He sat before the disk and focused, taking his time, searching through his mind for the strongest images of Pixie, for the most vivid memories with her to get himself started. He had given the process a great deal of thought over the past week, and had come to the conclusion that the best way was find the most memorable part of what he had seen of Big Blue and Pixie’s relationship. As he gathered his energy, he focused hard on the image of the two by the campfire at night, on the look each had on their face. He felt something click into place when he looked harder at not the empty spaces each could not fill in each other, but at the part of their expressions that revealed what *had* been filled. First Jake began to glow softly in the predawn night, then the disk.

It was not like it had been when Jake had blasted Moo’s castle. That had been mostly an unconscious effort and had occurred quickly. Although Jake was powerful, there were things that would always be difficult for him, especially when tried for the first time. An hour into his attempt at the resurrection, the disk had a bright glow, almost as bright as Big Blue had been before he changed. But Jake was losing the fight to hold onto what he had. The image was still there, in such vividness that Jake occasionally found himself believing he had transported himself back in time, but the energy he was drawing on seemed to be going dry. Jake would have been reminded of trying to squeeze those last few minutes of normal sound from a portable cd player whose batteries were dying had he not been so intent on Pixie and Big Blue sitting with each other by a fire.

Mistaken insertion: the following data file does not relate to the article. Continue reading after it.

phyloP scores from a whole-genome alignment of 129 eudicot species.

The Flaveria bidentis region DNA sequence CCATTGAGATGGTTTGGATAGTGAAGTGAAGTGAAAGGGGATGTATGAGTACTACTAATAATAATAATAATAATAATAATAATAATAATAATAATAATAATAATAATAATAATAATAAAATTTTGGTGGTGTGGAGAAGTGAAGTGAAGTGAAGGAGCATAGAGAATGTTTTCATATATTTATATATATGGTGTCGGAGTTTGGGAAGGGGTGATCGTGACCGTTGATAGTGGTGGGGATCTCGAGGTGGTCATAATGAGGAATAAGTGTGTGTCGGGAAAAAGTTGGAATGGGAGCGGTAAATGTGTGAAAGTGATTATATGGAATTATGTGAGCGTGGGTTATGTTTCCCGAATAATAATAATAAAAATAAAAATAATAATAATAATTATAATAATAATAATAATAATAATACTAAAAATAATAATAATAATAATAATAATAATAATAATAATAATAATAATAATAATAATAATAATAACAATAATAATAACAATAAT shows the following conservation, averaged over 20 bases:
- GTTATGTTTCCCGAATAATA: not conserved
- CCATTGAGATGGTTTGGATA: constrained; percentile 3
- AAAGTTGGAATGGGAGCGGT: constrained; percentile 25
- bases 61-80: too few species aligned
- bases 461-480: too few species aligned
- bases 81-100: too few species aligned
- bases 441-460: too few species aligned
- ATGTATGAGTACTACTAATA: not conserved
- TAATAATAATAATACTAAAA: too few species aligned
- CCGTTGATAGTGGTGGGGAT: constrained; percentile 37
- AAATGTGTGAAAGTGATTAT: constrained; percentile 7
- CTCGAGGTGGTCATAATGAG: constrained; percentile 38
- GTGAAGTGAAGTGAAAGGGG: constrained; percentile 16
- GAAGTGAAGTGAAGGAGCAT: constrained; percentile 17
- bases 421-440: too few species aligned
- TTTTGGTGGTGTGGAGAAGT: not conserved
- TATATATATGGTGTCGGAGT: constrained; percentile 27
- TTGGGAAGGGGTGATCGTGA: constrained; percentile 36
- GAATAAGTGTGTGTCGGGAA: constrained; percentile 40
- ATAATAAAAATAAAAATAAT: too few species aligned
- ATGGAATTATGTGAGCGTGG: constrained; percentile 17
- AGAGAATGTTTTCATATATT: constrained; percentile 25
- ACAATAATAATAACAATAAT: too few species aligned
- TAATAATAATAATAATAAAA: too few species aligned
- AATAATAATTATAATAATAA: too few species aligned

-Try harder!- Jake mentally ordered himself, -Even if it kills you.-

Jake reached deeply into himself for more, and found nothing else there. He had tried his best.


Holly sat next to Pixie as night was falling and spoke as gently as she could. “I don’t think he’s coming back.”

Pixie was not looking well. She had begun eating less and less with each meal, and had ceased to exercise her powers. No one believed that she had been getting any kind of useful sleep for the nightly screaming had ceased. Pixie had somehow learned to force herself to wake up before the dreams came, and each monster, or human, on watch always saw her get up at least once each shift. They had all come together, except for Pixie, and compared notes, trying their hardest to find a way to help her. None had come up with any better idea than to try to get her to accept what they now thought was fact. She surprised Holly when she responded.

“I think… you’re right.”


Bright light was everywhere. Jake knew he had gone and killed himself, and for what? Before he passed out, the disk was glowing, but it was still a disk. Now he was in the afterlife, exactly how some people who had near-death experiences claimed it to be. Except, there had been no tunnel. Presently an angel came to Jake, strangely blocking out the light. Then he realized the pain he was feeling, and suddenly it occurred to him that he was in hell. The angel, the demon, leaned closer. It was big. And it was blue. It was asking him about Pixie.

Jake came out of the strange dream angry enough to scream. The past three weeks since Moo’s attack had been nothing but the fevered fantasy of his drained mind. There were the familiar footsteps that were in time with the bolts of pain in his head. Jake opened his eyes to Golem’s face and beyond that, Pixie in the sky. But things were wrong.

There was another strange dream. Salamanders were on the ground, but they weren’t attacking. From what Jake could see and hear, they seemed different. Golem was telling them something about Pixie. It was all about Pixie, wasn’t it? He had failed her, and now…

How had he failed her? That’s right. I didn’t protect Big Blue when Moo came, Jake thought.


Jake was drowning. Then he realized it was the water being dribbled onto his parched lips. Then someone was talking about him, it appeared to be one of the salamander-like things.


Jake was falling. Then he realized it was just the wind. But why were two salamanders hovering in the air, wings spread, above him, and Big Blue? The question on Jake’s mind as he lapsed back into unconsciousness was: Big Blue?